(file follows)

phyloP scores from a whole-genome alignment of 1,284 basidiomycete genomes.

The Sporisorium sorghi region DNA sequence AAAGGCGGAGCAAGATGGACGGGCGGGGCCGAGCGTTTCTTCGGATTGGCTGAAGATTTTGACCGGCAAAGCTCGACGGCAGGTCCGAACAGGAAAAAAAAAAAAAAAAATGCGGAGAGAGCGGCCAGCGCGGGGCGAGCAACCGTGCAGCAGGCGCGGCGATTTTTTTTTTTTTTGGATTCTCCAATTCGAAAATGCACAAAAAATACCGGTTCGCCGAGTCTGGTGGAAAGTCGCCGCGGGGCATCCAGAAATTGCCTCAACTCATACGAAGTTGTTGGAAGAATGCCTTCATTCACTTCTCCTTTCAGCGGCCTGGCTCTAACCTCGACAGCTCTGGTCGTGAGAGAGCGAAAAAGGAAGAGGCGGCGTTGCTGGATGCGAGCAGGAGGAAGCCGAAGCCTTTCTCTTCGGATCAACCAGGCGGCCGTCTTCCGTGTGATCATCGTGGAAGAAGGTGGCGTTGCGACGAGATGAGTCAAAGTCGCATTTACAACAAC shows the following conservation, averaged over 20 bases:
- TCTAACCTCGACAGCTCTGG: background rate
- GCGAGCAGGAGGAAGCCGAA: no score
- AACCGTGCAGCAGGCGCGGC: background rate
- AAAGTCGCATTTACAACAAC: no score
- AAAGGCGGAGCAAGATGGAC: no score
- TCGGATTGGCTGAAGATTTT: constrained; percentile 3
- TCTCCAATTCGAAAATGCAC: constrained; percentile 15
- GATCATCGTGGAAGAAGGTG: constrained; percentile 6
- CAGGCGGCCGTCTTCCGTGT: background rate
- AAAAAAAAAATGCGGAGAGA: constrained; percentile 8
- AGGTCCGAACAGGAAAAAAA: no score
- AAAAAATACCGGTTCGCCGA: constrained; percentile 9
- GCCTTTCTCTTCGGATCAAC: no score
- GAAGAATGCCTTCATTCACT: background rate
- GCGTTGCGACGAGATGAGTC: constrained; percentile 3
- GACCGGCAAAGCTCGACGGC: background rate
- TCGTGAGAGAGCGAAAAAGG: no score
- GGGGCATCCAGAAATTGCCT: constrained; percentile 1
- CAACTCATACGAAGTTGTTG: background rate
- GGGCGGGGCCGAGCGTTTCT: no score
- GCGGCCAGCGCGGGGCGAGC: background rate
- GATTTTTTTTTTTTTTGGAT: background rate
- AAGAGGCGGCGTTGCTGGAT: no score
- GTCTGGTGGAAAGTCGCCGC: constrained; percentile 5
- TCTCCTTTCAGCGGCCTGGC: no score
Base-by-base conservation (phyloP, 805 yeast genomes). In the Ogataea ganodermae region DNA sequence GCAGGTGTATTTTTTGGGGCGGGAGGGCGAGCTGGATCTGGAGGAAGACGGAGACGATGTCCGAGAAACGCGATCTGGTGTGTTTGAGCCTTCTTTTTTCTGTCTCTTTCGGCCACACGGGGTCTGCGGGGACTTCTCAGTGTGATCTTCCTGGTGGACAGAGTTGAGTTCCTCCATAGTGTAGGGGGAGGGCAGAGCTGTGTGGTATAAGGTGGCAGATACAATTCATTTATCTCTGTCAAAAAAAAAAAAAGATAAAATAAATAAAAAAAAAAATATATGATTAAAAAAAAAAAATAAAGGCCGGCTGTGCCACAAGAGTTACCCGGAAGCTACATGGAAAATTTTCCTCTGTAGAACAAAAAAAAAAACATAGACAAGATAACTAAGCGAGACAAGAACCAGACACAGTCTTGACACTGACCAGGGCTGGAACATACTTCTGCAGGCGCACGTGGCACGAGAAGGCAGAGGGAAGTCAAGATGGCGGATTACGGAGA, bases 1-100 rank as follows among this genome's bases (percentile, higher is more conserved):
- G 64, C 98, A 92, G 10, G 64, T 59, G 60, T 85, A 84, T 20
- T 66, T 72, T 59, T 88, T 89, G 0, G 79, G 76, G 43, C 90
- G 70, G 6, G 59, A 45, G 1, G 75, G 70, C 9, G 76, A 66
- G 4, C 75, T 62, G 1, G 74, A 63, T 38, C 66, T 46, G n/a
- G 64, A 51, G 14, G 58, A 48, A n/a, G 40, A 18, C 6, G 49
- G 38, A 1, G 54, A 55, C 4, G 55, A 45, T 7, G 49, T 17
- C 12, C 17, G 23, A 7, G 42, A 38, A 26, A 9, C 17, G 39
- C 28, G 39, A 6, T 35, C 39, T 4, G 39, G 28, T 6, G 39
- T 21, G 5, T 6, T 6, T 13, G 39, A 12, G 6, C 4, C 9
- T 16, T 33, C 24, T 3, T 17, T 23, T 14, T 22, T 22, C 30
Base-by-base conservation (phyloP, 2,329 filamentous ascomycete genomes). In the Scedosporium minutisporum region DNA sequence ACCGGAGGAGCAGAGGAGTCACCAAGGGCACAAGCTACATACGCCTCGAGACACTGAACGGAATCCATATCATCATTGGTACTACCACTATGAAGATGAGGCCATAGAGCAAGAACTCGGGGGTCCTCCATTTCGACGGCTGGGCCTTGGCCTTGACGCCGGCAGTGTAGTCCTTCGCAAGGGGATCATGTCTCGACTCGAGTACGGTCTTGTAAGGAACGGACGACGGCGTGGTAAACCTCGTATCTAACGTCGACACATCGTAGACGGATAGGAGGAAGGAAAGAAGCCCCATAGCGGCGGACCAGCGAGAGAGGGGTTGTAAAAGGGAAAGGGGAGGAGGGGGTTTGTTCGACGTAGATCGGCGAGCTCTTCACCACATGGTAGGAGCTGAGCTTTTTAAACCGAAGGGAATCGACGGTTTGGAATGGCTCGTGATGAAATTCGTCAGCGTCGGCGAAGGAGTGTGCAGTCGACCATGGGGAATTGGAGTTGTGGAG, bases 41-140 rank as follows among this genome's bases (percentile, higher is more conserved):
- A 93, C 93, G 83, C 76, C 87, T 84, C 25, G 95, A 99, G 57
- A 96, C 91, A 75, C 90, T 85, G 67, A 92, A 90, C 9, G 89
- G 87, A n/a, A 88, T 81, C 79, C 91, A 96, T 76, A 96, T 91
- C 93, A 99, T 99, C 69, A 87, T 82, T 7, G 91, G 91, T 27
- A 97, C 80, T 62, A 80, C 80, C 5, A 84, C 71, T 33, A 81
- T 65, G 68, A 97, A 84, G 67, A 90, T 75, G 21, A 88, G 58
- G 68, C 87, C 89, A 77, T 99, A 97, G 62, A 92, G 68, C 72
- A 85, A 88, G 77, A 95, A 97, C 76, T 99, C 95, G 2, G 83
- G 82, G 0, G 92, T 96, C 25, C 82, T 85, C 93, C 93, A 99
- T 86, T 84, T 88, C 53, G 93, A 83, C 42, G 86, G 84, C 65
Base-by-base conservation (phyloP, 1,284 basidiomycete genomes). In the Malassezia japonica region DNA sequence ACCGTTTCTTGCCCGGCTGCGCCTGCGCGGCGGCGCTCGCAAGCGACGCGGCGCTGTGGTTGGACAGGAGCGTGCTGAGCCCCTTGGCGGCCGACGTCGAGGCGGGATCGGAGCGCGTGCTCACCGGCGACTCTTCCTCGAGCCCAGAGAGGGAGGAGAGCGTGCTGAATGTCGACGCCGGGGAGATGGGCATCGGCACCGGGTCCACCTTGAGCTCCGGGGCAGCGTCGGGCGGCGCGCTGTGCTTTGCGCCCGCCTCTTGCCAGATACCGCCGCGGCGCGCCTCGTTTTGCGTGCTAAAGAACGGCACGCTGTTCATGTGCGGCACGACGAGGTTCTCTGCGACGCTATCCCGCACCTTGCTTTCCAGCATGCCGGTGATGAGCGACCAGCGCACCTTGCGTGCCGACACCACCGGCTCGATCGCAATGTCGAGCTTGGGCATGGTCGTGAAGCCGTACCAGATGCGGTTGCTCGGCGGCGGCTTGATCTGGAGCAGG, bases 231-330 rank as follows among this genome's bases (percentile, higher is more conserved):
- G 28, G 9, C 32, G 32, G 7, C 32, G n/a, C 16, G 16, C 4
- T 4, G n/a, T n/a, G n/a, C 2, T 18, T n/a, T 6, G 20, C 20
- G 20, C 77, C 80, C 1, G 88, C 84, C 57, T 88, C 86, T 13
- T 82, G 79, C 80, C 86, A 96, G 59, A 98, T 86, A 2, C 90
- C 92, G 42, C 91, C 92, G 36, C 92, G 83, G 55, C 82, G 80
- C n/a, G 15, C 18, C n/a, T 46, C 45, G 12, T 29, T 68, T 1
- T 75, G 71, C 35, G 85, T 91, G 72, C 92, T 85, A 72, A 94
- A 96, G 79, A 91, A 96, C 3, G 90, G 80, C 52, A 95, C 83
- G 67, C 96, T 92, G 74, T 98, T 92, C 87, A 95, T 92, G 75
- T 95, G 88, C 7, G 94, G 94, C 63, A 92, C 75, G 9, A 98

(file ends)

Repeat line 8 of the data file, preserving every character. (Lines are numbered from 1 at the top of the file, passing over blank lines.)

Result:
- TCGGATTGGCTGAAGATTTT: constrained; percentile 3